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China Urgently Needs to Protect Its Wetlands
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China will spend 16.5 billion yuan (US$2.1 billion) to protect and restore its wetlands during the 11th five-year-plan period (2006-2010).


Addressing a recent forum on the Yangtze River held in Changsha, the capital of central China's Hunan Province, Zhu Lieke, deputy head of the State Forestry Administration, said China has made an inventory of 173 wetlands, most of which are in northeast China and the Yangtze River Valley.


Thirty of the country's wetlands are listed in the international wetland catalogue, and one third of them are situated along the Yangtze.


"Phenomena such as the rapid drop in the number of lakes and fast shrinkage in lake area got worse as China's economy tears through resources," said Zhu, who warned that wetlands in the Yangtze River Valley face unprecedented ecological threats.


"The problems that plague wetlands in the Yangtze River Valley include pollution, ecological degradation and dwindling water resources," said Zhu. "The protection of our wetlands is urgent."


The 6,300-km-long Yangtze, the country's longest, originates in the Tanggula Range on the Qinghai-Tibet Plateau and passes through Qinghai, Tibet, Sichuan, Yunnan, Chongqing, Hubei, Hunan, Jiangxi, Anhui, Jiangsu and Shanghai before emptying into the East China Sea.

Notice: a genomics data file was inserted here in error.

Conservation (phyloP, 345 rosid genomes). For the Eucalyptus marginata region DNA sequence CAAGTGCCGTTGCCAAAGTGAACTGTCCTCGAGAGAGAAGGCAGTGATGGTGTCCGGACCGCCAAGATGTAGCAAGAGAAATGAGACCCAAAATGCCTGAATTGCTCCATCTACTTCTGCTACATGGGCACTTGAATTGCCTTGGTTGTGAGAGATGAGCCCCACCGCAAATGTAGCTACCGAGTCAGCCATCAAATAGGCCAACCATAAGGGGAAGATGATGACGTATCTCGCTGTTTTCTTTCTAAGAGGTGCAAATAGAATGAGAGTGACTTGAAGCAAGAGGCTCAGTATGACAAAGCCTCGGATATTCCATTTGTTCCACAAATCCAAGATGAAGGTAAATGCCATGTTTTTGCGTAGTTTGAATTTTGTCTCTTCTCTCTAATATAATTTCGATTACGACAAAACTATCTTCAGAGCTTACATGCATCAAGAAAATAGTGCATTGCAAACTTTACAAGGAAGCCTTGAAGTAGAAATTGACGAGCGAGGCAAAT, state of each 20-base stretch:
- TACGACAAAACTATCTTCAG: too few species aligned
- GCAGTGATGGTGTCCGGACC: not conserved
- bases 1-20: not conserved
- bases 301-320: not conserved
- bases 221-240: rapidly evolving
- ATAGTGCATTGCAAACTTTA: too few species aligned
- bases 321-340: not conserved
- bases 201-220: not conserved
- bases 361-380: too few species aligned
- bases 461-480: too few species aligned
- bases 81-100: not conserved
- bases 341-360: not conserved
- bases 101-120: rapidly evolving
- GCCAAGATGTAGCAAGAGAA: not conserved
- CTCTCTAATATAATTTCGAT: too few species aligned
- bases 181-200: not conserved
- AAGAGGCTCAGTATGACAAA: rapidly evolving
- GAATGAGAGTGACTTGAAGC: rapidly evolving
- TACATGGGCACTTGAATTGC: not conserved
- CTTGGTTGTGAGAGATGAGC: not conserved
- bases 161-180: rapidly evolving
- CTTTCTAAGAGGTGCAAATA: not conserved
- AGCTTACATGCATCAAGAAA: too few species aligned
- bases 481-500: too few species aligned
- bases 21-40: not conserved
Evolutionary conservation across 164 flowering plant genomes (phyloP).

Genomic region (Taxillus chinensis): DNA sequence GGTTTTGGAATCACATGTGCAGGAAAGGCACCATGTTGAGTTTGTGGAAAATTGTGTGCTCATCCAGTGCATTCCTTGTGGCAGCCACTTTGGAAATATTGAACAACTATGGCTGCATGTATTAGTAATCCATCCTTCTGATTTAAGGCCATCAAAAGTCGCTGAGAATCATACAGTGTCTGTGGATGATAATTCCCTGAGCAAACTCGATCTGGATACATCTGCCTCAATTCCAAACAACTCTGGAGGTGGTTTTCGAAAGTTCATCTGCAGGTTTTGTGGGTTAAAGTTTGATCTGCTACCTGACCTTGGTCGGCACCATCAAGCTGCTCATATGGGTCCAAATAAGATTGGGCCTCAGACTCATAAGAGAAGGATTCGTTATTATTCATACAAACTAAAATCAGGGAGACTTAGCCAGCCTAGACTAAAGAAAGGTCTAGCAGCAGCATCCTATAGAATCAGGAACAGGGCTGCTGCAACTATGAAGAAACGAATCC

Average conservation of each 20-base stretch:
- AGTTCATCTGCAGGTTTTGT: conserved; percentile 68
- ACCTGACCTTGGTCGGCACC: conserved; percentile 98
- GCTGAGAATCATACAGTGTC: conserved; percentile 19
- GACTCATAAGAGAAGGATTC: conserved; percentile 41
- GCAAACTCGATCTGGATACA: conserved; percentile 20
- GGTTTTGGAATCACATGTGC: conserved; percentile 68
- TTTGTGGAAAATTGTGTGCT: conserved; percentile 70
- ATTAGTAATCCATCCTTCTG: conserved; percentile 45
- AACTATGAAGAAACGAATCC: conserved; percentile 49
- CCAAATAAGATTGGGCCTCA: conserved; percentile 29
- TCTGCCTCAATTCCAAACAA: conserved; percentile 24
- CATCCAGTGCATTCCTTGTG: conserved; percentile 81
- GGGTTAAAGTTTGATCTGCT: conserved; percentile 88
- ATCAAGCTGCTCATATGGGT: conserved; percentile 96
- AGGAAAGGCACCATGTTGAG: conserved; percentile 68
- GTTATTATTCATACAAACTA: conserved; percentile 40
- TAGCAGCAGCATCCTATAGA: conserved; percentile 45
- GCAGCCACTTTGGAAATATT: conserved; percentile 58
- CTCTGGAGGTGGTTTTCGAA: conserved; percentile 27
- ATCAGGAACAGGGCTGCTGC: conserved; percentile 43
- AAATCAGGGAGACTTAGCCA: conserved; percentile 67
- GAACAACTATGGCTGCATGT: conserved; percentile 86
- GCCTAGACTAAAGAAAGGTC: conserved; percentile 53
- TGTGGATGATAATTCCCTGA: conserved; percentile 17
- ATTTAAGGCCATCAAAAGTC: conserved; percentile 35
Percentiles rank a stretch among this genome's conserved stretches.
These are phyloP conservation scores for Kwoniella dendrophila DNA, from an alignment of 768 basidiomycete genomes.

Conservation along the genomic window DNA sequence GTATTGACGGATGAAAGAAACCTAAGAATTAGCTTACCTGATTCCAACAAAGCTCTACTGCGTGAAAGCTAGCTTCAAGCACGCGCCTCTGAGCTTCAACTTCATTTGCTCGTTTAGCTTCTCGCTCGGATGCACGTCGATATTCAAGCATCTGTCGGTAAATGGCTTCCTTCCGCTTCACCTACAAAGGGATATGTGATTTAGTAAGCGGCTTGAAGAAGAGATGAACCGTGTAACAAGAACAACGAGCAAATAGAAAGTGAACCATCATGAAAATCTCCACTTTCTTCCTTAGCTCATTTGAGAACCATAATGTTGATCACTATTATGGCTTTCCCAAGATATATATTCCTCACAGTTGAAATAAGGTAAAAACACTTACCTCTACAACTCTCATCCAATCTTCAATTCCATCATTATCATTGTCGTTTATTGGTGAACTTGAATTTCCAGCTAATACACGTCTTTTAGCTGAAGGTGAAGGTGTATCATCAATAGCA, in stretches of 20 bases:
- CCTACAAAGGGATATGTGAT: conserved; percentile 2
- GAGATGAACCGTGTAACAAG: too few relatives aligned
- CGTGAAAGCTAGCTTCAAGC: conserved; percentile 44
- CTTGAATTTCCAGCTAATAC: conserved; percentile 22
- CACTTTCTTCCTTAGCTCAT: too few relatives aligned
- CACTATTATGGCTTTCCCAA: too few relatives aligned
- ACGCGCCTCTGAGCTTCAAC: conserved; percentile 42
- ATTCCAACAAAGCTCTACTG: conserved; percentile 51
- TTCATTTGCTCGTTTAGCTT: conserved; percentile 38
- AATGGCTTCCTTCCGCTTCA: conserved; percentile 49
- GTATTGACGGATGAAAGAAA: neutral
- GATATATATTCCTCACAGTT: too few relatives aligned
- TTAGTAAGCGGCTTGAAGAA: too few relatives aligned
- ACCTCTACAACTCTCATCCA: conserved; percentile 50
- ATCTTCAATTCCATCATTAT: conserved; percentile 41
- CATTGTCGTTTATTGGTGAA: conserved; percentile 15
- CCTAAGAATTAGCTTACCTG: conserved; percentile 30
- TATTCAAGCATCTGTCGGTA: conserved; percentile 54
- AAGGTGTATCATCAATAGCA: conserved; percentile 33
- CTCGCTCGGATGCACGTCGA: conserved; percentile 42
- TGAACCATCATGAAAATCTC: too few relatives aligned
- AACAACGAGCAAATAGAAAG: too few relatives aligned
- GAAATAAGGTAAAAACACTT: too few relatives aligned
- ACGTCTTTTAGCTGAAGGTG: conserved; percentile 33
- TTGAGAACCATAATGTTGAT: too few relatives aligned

Wetlands in the Yangtze River Valley include salty plateau lakes and plateau marshlands, the galaxy of lakes on the middle reaches of the Yangtze, and the coastal wetland near Chongming Island at the estuary of the river.


Dongting Lake, which flows into the Yangtze River and also serves as an important wetland, for instance, is shockingly polluted. Marine life has been decimated and people are catching a disease called schistosomiasis -- caught by swimming or wading in water where there are parasitic worms.


The water area of Dongting Lake has shrunk from 4,350 sq km in 1949 to present 2,625 sq km as a result of silting and land reclamation for farming.


According to Zhu, the country has already launched three programs to protect the wetlands in the Yangtze River Valley, including the national program for conservation of wildlife, plants and nature reserves, and the program to protect the Sanjiangyuan wetland in Qinghai Province. But much remains to be done.


(Xinhua News Agency April 20, 2007)

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